"We’re hoping we don’t end up with conflicts between paddlefish snaggers on shore and somebody out in a boat trying to catch walleyes," he said. "There could be a lot of people out who are kind of new to casting those things. And with the new gear and line, they can launch them a long way."
Paddlefish are among the oldest fish species, with skeletal remains that date back more than 300 million years.
There are two paddlefish species in the world, one in North America, primarily in the Mississippi River drainage, and the other in China.
Dam construction, siltation and overharvest by anglers have been the main reasons for the paddlefish decline. They have disappeared in Canada and in four states, and 11 of 22 states in the remaining species range list the paddlefish as threatened, endangered or a species of special concern. The fish is considered stable in South Dakota.
Paddlefish can migrate for hundreds of miles or more. Fish tagged in the Missouri River in South Dakota have been captured in the Ohio River.
Paddlefish can live for more than 50 years and grow to more than 100 pounds. The South Dakota record on hook and line is 120 pounds, 12 ounces. It was caught in 1979.
Paddlefish are filter feeders, swimming with mouths open and using gill rakers to collect zooplankton.
State parks director says flood damage being repaired PIERRE — State Parks and Recreation Director Doug Hofer says crews are making progress in fixing flood damage at South Dakota's parks and recreation areas.
In an appearance on the Dakota News Network radio stations, Hofer on Monday said he expects all parks and recreation areas to be in good shape by the Fourth of July.
Hofer says electrical hookups are being installed and new grass is being grown in heavily damaged state camping areas just below Oahe Dam along the Missouri River.
He says about 40 of the state's 60 parks and recreation areas were damaged by flooding last year.
Hofer says total flood damages amounted to about $9 million, and about $6.5 million from state funds and reallocated parks and recreation money is available now for the highest priority repairs.
Tree restoration takes root in Pierre
Flooding took a toll on more than just human-made structures last year, and this week some efforts will begin in Pierre to replenish a natural element that suffered damage.
John Ball, the forestry specialist for the South Dakota State University Extension, will present tree planting tips at 7 p.m. at the SDSU Regional Extension Center on 412 Missouri Ave. The presentation is part of a volunteer effort this spring to plant hundreds of trees to replace some of those damaged in the flood.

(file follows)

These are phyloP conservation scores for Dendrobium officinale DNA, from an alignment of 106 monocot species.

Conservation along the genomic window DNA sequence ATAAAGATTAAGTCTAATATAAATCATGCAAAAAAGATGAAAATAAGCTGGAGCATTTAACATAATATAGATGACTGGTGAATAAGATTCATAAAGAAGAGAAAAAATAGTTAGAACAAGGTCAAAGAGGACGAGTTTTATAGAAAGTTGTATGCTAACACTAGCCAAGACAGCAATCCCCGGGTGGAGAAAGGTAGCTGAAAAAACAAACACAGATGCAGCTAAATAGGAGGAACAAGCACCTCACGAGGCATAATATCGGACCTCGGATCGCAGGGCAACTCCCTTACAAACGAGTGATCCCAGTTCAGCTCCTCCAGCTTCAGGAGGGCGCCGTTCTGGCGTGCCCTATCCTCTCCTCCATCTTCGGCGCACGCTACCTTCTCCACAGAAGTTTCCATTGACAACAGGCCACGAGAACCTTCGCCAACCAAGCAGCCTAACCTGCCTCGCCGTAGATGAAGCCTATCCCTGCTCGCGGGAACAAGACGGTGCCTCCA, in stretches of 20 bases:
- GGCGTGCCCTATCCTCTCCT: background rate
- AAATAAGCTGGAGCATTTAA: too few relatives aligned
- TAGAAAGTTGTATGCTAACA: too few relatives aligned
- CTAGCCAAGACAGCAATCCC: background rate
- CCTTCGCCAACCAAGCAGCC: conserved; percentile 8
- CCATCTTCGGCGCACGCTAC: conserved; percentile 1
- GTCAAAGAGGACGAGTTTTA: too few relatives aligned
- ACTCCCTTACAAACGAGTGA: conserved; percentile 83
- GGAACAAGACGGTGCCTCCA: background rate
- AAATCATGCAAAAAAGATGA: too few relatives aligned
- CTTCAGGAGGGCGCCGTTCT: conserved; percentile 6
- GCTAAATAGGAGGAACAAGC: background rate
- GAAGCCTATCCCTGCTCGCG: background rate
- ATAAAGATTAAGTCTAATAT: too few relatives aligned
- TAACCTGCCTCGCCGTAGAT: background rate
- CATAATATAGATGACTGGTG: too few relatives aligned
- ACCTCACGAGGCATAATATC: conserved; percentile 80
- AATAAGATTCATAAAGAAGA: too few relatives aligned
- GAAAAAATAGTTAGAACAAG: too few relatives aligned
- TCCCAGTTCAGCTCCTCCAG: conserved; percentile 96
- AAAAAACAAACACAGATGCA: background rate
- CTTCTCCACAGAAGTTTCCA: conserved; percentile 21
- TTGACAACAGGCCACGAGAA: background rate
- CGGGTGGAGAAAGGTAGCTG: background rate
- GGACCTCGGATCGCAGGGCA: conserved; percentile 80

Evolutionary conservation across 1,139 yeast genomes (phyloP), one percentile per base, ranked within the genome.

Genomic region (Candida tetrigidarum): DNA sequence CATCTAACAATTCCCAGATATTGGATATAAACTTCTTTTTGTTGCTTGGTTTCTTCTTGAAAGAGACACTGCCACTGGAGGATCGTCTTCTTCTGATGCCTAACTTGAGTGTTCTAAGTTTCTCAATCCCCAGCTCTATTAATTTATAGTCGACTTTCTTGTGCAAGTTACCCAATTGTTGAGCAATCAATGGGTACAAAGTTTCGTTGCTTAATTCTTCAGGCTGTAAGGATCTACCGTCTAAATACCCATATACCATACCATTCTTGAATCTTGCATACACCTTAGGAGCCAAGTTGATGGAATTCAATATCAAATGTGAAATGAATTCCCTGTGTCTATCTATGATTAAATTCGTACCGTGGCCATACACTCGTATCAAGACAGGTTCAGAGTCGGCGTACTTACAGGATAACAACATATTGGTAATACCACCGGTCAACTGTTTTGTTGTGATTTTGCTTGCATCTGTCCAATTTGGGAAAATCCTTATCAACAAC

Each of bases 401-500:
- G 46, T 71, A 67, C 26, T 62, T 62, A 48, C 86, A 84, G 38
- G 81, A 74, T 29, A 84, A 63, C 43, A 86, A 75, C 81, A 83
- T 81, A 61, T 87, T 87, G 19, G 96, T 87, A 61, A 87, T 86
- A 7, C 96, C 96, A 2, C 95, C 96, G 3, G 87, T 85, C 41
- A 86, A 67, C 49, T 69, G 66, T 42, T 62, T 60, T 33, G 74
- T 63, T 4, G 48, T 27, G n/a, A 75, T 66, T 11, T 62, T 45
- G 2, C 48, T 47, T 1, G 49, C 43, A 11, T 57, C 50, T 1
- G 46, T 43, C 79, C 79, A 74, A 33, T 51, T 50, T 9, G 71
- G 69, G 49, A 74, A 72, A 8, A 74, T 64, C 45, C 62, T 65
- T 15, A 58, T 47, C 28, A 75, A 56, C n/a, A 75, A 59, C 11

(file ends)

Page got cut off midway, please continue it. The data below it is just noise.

Lawrence J. Weiss is the chief service officer for the tree planting project, conducted in cooperation with AARP and Cities of Service, a coalition that spans several states and applies what it calls "impact volunteerism" to city-based projects.
"The intent is that volunteers do work that is needed but would likely not get done by the city because of resources," Weiss said.
Volunteers who receive training tips on Wednesday will be ready to help out at several tree-planting sessions later this month. Weiss said he met with a number of city officials as they devised a plan.
"We put together what we called a comprehensive tree-planting plan," he said. "It combined what the city was intending to do and the intent under Cities of Service and AARP and made it one project."
Weiss said it’s still unclear how many trees will end up as casualties to the flood.
"We counted over 300 trees dead last fall, and we expect there may be some more this spring," he said. "Our tree experts tell us that if certain species sit in water over a long period of time, and it’s just standing water, then they’re probably not going to survive."
According to Ball, one important part of re-planting is choosing a diverse array of trees. He noted the benefit of trees that stay hardy in wet weather, but he said potential threats such as the emerald ash borer should also be considered. The more types of trees there are, he said, the less chance that any single problem – be it bug or flood – will wreak wide-sweeping damage.
"We don’t know all of the threats that are coming, so a diversity of plants is always a good idea," said Ball, who also serves as forest health specialist for the South Dakota Department of Agriculture.
Later this month, tree planting sessions are scheduled at the Arboretum, the City Park Shop Nursery and the Hillsview Golf Course. The greatest number of trees to be planted – 220 – is slated for the golf course.
Weiss said more than $10,000 had been raised for the effort, including about $5,000 from the AARP and $5,000 of donations. He also said the group Modern Woodmen of America donated $500, the Hughes County Conservation contributed 75 trees and two other potential grants are pending.